The plane is a Cessna Caravan with a single propeller on its nose and wings attached to its roof rather than the underside of the fuselage. The interior is tight, but there is enough room for four rows of seats with a thin aisle running up the middle. Each row has three seats, one on the left and two across the aisle. My seat is on the left, across the aisle from my parents and toward the plane’s tail.

I pull myself out through the doorway onto the underside of a wing and almost immediately a blast of intense, humid Guatemalan heat scorches my back. Shifting my body to see where we’ve crashed, my bare knees scrape on rivets fastening an aluminum skin onto the wing.

The world outside of the plane is punctuated by waves of late August heat and a landscape and flora that are nothing like my home in Wisconsin, nor anything I have ever seen at age 19. Near the plane, which came to rest at the edge of a field, is a row of palm trees and low, thick bushes. The dirt is baked brown and what grass there is looks more like tufts of straw. In the distance, the haze is etched with lush, green mountains. The far edge of the field, probably about 250 yards away, is bordered by thick tropical rainforest.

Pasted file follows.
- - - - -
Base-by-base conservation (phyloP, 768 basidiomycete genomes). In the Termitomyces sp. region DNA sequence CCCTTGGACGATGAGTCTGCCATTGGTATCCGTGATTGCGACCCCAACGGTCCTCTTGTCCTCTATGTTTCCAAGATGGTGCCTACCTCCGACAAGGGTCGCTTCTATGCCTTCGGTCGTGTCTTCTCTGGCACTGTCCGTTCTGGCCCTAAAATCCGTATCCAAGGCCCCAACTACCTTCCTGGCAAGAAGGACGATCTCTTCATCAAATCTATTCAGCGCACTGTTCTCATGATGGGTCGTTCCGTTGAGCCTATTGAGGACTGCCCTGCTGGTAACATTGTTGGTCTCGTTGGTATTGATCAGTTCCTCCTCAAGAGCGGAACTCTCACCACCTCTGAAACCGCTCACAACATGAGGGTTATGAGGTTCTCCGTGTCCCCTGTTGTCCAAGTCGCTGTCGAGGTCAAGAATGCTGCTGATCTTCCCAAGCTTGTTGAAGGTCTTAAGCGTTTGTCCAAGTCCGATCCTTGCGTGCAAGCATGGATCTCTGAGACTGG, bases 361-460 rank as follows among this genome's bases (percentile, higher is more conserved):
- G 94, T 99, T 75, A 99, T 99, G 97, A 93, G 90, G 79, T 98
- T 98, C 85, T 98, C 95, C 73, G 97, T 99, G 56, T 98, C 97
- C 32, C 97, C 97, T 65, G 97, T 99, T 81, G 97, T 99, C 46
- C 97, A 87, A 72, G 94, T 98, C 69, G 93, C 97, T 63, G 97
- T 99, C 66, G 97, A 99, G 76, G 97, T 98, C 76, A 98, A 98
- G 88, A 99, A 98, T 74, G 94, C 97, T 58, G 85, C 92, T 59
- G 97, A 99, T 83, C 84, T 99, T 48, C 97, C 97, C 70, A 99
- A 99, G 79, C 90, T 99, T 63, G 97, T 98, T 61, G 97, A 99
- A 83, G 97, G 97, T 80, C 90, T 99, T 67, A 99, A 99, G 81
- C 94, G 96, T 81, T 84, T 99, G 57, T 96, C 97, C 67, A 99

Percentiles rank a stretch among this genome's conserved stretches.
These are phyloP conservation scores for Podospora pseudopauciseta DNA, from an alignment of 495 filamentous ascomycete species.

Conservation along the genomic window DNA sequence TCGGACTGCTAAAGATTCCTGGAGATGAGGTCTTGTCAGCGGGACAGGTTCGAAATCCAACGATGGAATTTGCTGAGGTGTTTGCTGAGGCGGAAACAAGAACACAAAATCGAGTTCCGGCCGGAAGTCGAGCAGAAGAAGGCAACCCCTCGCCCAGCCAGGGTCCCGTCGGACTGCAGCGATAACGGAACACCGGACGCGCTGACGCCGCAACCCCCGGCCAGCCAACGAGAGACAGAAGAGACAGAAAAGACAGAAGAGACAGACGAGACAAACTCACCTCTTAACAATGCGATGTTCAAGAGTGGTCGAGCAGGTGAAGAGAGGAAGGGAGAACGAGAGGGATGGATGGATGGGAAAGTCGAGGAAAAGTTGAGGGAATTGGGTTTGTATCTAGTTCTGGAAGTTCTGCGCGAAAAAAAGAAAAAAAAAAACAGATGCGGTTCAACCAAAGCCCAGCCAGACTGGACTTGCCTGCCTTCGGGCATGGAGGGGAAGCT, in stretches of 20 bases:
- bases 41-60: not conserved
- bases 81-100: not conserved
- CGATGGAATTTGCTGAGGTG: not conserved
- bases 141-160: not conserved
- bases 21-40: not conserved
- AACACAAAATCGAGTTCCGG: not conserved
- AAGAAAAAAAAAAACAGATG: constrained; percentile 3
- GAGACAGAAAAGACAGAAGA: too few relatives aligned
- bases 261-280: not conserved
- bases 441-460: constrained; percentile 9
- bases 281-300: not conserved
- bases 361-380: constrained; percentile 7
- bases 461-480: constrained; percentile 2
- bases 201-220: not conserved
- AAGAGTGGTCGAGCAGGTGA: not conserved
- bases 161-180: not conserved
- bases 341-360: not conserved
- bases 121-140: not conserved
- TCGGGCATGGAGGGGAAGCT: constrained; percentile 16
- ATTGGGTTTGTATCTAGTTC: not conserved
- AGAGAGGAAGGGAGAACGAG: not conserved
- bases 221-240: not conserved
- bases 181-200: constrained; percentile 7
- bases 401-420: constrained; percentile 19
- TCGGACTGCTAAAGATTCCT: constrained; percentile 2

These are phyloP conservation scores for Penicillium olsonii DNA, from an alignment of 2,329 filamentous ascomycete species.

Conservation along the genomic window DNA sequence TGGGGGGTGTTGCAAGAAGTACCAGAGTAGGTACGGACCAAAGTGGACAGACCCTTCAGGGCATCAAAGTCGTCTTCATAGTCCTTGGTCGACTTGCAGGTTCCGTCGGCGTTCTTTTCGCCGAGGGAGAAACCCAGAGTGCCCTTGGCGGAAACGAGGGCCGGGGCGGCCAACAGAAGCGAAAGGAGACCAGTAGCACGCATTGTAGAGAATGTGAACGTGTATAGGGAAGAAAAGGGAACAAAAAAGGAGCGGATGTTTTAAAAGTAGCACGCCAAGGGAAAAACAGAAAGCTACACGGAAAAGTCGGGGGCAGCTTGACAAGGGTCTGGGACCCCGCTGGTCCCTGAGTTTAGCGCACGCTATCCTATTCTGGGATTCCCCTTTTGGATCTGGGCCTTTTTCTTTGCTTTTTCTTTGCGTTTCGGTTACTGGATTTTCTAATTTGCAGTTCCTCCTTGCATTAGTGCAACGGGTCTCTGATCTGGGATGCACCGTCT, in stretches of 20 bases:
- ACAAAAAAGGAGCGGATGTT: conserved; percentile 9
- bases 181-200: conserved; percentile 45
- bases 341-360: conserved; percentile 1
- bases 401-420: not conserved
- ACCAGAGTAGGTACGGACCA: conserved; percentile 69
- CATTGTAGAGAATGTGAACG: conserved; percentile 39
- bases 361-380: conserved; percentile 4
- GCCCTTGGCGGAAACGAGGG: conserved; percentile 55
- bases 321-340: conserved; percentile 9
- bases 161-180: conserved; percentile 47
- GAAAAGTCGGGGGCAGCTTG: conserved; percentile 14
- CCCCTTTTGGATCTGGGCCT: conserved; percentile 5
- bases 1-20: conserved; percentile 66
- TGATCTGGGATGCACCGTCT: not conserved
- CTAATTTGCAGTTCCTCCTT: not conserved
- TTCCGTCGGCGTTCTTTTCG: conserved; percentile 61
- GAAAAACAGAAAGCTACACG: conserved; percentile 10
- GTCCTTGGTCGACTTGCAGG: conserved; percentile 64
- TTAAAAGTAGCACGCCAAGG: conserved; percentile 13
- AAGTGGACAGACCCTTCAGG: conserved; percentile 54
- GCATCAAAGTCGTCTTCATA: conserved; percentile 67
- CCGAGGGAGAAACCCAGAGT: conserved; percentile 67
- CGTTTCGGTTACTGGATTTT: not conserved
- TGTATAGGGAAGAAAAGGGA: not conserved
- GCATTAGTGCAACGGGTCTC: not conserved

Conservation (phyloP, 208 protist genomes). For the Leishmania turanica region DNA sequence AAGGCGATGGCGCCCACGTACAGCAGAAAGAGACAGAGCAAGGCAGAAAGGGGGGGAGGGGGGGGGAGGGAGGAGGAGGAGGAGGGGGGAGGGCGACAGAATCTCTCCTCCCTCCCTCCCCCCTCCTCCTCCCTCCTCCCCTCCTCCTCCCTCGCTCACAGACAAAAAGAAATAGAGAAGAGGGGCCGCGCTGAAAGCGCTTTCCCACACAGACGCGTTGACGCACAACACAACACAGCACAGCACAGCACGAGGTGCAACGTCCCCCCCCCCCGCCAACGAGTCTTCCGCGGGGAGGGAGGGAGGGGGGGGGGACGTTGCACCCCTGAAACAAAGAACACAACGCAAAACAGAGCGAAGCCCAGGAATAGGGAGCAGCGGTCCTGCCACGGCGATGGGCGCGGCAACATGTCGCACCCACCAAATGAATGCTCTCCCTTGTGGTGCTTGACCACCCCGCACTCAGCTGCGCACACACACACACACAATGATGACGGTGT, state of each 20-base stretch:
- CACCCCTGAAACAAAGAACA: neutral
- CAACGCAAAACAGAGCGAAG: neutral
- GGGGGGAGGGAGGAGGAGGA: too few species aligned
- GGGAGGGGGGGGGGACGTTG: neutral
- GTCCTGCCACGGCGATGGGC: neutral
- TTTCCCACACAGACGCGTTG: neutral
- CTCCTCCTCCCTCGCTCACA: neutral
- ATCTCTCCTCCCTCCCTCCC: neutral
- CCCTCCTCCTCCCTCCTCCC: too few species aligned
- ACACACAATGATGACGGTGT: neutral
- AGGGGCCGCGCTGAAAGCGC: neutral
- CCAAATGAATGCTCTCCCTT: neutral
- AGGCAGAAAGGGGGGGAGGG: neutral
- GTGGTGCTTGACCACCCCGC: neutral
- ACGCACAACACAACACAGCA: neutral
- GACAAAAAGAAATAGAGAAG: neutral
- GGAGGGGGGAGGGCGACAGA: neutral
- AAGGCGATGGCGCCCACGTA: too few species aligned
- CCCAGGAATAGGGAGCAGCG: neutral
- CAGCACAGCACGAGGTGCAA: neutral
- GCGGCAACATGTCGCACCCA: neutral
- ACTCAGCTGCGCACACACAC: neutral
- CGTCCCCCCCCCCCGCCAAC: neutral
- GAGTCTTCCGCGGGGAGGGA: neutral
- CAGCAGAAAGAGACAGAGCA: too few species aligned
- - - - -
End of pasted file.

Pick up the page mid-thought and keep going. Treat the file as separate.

Turning to look toward the front of the plane I see the crumpled body of one of the pilots lying in the dirt about ten feet from me. There is a male and female pilot, but I can’t tell which one of them I am looking at. I recognize the white uniform shirt, but his or her body is folded in half so that the pilot’s legs are twisted around his or her head. The face is smashed and bloody making it completely unrecognizable.

My heart races and hands tremble as I realize that the persistent unnerving silence, no human voices whatsoever, means there are more bodies. I think of Zachary, mom and dad and stand to go back into the smashed, upturned body of the plane. The strong, raw odor of airplane fuel drifts around the fuselage in a thick invisible cloud.